New answers tagged

1

This would be noticed rapidly by observations of stars with high proper motions. These are stars that through a combination of being close to us, and moving at high velocity, move noticeably against the background of more distant stars over the course of a few months. It so happens that there are no stars with high proper motion that are visible to the naked ...


2

Your astronomer has a number of options. Binary stars. Many binary star offer orbital periods in excess of 50 years. For example, Alpha Centauri A-B pair has orbital period of about 80 years, and Proxima Centauri - about 547,000 years. By observing this system and comparing it to "present", an astronomer may find the amount of time passed with ...


1

Show them something that they can understand and use If you show modern electronics, where are they going to get batteries? Will they accuse you of using black magic? These things are too far ahead for them to comprehend as technology. They will think they are magic. Instead take: A good stock of Medications like aspirin and paracetamol, hemorrhoid cream, ...


2

Just Demonstrate It Take them in your time machine to the previous day, then let them watch themselves from a distance doing the exact things that they did that day. I'd be pretty convinced, wouldn't you? Other kinds of tricks can include the contents of a time capsule that you could get the information or contents of, either by having them before you left, ...


9

The concept of time travel was not something that most people would have known about in your target time period, and the concepts of occultism were still very prevalent throughout Europe at that time despite the Renaissance. This means that without physical evidence, you're not likely to convince them of anything more than precognition of some sort. This ...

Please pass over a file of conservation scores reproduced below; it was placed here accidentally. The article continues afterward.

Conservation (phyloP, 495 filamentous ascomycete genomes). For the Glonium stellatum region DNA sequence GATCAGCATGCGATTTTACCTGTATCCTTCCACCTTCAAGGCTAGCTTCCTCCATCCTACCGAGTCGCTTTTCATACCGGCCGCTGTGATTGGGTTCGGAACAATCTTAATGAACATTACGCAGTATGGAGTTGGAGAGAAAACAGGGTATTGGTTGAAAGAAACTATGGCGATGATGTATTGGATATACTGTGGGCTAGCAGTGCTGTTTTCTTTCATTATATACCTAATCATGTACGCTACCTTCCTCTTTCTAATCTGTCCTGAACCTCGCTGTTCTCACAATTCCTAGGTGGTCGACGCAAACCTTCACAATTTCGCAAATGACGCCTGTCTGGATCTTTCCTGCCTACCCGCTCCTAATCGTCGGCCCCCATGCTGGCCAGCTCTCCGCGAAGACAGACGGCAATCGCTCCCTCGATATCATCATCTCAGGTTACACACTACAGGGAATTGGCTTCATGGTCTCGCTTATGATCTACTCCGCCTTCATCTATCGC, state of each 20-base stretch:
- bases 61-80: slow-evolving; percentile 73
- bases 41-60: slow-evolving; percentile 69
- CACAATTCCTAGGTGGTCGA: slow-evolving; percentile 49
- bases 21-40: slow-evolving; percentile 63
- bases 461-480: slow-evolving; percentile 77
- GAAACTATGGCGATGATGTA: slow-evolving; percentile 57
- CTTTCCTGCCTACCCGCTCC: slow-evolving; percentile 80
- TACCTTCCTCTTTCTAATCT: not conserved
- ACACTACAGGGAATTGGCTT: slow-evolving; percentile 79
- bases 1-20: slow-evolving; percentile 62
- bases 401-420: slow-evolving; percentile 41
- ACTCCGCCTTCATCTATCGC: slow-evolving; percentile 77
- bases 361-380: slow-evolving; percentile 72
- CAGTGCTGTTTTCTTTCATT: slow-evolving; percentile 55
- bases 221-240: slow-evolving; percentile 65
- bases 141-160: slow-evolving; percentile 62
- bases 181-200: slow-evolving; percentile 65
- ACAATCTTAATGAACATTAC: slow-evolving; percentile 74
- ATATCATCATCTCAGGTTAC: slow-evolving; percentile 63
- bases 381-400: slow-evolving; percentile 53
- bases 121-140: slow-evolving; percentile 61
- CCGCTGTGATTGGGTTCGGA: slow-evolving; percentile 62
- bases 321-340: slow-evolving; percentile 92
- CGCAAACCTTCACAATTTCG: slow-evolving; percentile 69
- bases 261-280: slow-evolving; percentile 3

6

Bring some modern technology, like a tablet or a Polaroid camera. Show that you can snap full-color photos and even shoot video that can be played back on the tablet. Even a Zippo lighter will impress, as will a modern set of binoculars (the telescope wasn't invented until the 17th century). A model airplane that runs on alcohol will be an eye-opener. Also ...


3

Use software such as Kiwix to download a complete text dump of Wikipedia (in the appropriate language) to your phone. Take along a few solar chargers and spare batteries as well. Let them browse.


8

Given the period involved (late 16th century) and the type of person to be persuaded (intelligent, open minded and held in high standing) there is a chance that it could be done. There is no way to guarantee it's possible. If the are of high standing and travel in the appropriate circles, they may have a reasonably well documented life which the time ...


3

This sounds pretty similar to "A Connecticut Yankee in King Arthur's Court." Except the traveler is coming from the 21th century, not late 1890's, and the time period is Renaissance not medieval. But in that book, the time traveler- an engineer- is able to use his advanced knowledge to convince people he's a magician. In your setting, they would ...


5

I'd go with a good pair of heavy military boots. Anyone who does medieval reenactment with realistic gear will tell you that authentiboots will be either useless on slippery surfaces (e.g. wet grass/muddy slope), or, when fitted with hobnails, slippery on hard surfaces (such as stone paving). On the other hand, a good thick modern rubber sole will grip on ...


0

Ripples in Space-Time We think of space-time as a sort of fabric with indentations where mass is, the gravity well. What if every time somebody time travelled, they create a ripple both at their origin point and their destination point. As a visual reference, it is akin to taking a pebble out of water in one place and dropping it back into the water in ...


0

Simple power requirements are an obvious limitation. It takes a lot of magic to use and takes a lot longer to recharge what's used than the size of the jump. Eg. Your character might have enough magic for a maximum jump of 12 hours, but it takes two days to recharge if not using any magic, and they'll probably be using it for other things, thus extending the ...


2

Everyone will refer it up the line First, contrary to some other answers, the occupants of a modern (2020) house will have no difficulty convincing police that they have very advanced technology. The police may not believe the time travel story - they may think it's misplaced prototype military technology or aliens - but they will not ignore this. For ...


1

the parents would be institutionalized while the children seized by state and put into foster care.


2